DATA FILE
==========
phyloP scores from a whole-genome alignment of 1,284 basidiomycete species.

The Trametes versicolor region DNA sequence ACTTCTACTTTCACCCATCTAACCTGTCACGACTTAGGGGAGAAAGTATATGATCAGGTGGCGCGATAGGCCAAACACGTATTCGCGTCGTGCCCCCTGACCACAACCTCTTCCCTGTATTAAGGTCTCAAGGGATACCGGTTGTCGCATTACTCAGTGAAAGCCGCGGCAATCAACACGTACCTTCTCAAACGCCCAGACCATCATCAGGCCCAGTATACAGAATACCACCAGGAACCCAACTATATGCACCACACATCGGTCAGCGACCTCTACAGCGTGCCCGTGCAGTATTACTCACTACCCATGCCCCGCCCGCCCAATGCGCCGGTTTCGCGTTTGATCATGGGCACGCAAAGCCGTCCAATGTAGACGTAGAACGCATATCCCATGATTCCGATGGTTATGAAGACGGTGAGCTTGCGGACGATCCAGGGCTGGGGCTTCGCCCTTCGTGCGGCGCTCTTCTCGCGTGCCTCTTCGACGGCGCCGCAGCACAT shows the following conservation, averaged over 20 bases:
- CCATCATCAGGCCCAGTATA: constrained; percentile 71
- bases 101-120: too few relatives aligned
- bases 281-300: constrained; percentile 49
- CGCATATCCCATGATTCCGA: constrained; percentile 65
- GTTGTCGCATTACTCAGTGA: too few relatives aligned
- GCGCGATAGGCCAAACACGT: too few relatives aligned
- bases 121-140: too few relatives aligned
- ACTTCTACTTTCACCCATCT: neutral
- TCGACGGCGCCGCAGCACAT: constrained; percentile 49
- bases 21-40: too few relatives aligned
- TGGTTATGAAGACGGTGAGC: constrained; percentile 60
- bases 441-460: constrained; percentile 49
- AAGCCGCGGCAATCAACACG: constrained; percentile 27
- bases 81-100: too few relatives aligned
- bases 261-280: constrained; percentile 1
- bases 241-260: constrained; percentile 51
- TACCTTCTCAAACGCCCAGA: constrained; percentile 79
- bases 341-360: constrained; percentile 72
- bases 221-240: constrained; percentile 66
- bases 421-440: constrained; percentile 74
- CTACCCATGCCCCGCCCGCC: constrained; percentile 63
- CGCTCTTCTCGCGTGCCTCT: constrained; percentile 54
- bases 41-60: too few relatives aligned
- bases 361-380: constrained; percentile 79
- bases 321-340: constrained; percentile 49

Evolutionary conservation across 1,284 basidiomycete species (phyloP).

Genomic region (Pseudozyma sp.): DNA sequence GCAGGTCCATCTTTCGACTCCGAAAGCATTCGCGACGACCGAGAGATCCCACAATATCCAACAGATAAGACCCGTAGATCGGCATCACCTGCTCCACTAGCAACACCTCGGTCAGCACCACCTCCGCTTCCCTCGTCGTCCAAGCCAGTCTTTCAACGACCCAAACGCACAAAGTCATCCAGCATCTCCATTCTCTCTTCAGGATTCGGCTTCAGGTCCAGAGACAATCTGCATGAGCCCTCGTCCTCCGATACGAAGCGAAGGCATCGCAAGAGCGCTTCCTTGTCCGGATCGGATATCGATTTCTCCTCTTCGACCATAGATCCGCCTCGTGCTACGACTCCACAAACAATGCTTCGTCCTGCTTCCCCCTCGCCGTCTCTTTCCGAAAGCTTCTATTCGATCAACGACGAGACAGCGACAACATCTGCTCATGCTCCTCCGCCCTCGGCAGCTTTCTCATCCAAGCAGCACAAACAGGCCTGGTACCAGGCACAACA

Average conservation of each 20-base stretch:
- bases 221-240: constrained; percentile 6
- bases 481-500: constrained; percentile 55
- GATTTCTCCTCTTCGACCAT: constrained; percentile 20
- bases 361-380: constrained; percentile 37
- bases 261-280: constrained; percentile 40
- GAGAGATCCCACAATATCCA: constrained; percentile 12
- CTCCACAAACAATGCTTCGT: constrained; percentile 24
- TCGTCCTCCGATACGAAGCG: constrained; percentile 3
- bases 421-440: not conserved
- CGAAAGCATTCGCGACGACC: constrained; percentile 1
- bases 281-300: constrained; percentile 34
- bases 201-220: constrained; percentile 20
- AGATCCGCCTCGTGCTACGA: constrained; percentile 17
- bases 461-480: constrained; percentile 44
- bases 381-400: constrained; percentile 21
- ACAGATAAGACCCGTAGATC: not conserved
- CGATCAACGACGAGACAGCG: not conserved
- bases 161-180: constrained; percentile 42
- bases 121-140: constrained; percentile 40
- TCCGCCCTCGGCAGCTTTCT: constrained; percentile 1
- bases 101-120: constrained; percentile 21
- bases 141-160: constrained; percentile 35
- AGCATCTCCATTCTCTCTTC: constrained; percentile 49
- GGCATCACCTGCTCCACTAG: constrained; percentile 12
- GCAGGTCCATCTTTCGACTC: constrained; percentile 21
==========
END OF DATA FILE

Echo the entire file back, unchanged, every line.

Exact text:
phyloP scores from a whole-genome alignment of 1,284 basidiomycete species.

The Trametes versicolor region DNA sequence ACTTCTACTTTCACCCATCTAACCTGTCACGACTTAGGGGAGAAAGTATATGATCAGGTGGCGCGATAGGCCAAACACGTATTCGCGTCGTGCCCCCTGACCACAACCTCTTCCCTGTATTAAGGTCTCAAGGGATACCGGTTGTCGCATTACTCAGTGAAAGCCGCGGCAATCAACACGTACCTTCTCAAACGCCCAGACCATCATCAGGCCCAGTATACAGAATACCACCAGGAACCCAACTATATGCACCACACATCGGTCAGCGACCTCTACAGCGTGCCCGTGCAGTATTACTCACTACCCATGCCCCGCCCGCCCAATGCGCCGGTTTCGCGTTTGATCATGGGCACGCAAAGCCGTCCAATGTAGACGTAGAACGCATATCCCATGATTCCGATGGTTATGAAGACGGTGAGCTTGCGGACGATCCAGGGCTGGGGCTTCGCCCTTCGTGCGGCGCTCTTCTCGCGTGCCTCTTCGACGGCGCCGCAGCACAT shows the following conservation, averaged over 20 bases:
- CCATCATCAGGCCCAGTATA: constrained; percentile 71
- bases 101-120: too few relatives aligned
- bases 281-300: constrained; percentile 49
- CGCATATCCCATGATTCCGA: constrained; percentile 65
- GTTGTCGCATTACTCAGTGA: too few relatives aligned
- GCGCGATAGGCCAAACACGT: too few relatives aligned
- bases 121-140: too few relatives aligned
- ACTTCTACTTTCACCCATCT: neutral
- TCGACGGCGCCGCAGCACAT: constrained; percentile 49
- bases 21-40: too few relatives aligned
- TGGTTATGAAGACGGTGAGC: constrained; percentile 60
- bases 441-460: constrained; percentile 49
- AAGCCGCGGCAATCAACACG: constrained; percentile 27
- bases 81-100: too few relatives aligned
- bases 261-280: constrained; percentile 1
- bases 241-260: constrained; percentile 51
- TACCTTCTCAAACGCCCAGA: constrained; percentile 79
- bases 341-360: constrained; percentile 72
- bases 221-240: constrained; percentile 66
- bases 421-440: constrained; percentile 74
- CTACCCATGCCCCGCCCGCC: constrained; percentile 63
- CGCTCTTCTCGCGTGCCTCT: constrained; percentile 54
- bases 41-60: too few relatives aligned
- bases 361-380: constrained; percentile 79
- bases 321-340: constrained; percentile 49

Evolutionary conservation across 1,284 basidiomycete species (phyloP).

Genomic region (Pseudozyma sp.): DNA sequence GCAGGTCCATCTTTCGACTCCGAAAGCATTCGCGACGACCGAGAGATCCCACAATATCCAACAGATAAGACCCGTAGATCGGCATCACCTGCTCCACTAGCAACACCTCGGTCAGCACCACCTCCGCTTCCCTCGTCGTCCAAGCCAGTCTTTCAACGACCCAAACGCACAAAGTCATCCAGCATCTCCATTCTCTCTTCAGGATTCGGCTTCAGGTCCAGAGACAATCTGCATGAGCCCTCGTCCTCCGATACGAAGCGAAGGCATCGCAAGAGCGCTTCCTTGTCCGGATCGGATATCGATTTCTCCTCTTCGACCATAGATCCGCCTCGTGCTACGACTCCACAAACAATGCTTCGTCCTGCTTCCCCCTCGCCGTCTCTTTCCGAAAGCTTCTATTCGATCAACGACGAGACAGCGACAACATCTGCTCATGCTCCTCCGCCCTCGGCAGCTTTCTCATCCAAGCAGCACAAACAGGCCTGGTACCAGGCACAACA

Average conservation of each 20-base stretch:
- bases 221-240: constrained; percentile 6
- bases 481-500: constrained; percentile 55
- GATTTCTCCTCTTCGACCAT: constrained; percentile 20
- bases 361-380: constrained; percentile 37
- bases 261-280: constrained; percentile 40
- GAGAGATCCCACAATATCCA: constrained; percentile 12
- CTCCACAAACAATGCTTCGT: constrained; percentile 24
- TCGTCCTCCGATACGAAGCG: constrained; percentile 3
- bases 421-440: not conserved
- CGAAAGCATTCGCGACGACC: constrained; percentile 1
- bases 281-300: constrained; percentile 34
- bases 201-220: constrained; percentile 20
- AGATCCGCCTCGTGCTACGA: constrained; percentile 17
- bases 461-480: constrained; percentile 44
- bases 381-400: constrained; percentile 21
- ACAGATAAGACCCGTAGATC: not conserved
- CGATCAACGACGAGACAGCG: not conserved
- bases 161-180: constrained; percentile 42
- bases 121-140: constrained; percentile 40
- TCCGCCCTCGGCAGCTTTCT: constrained; percentile 1
- bases 101-120: constrained; percentile 21
- bases 141-160: constrained; percentile 35
- AGCATCTCCATTCTCTCTTC: constrained; percentile 49
- GGCATCACCTGCTCCACTAG: constrained; percentile 12
- GCAGGTCCATCTTTCGACTC: constrained; percentile 21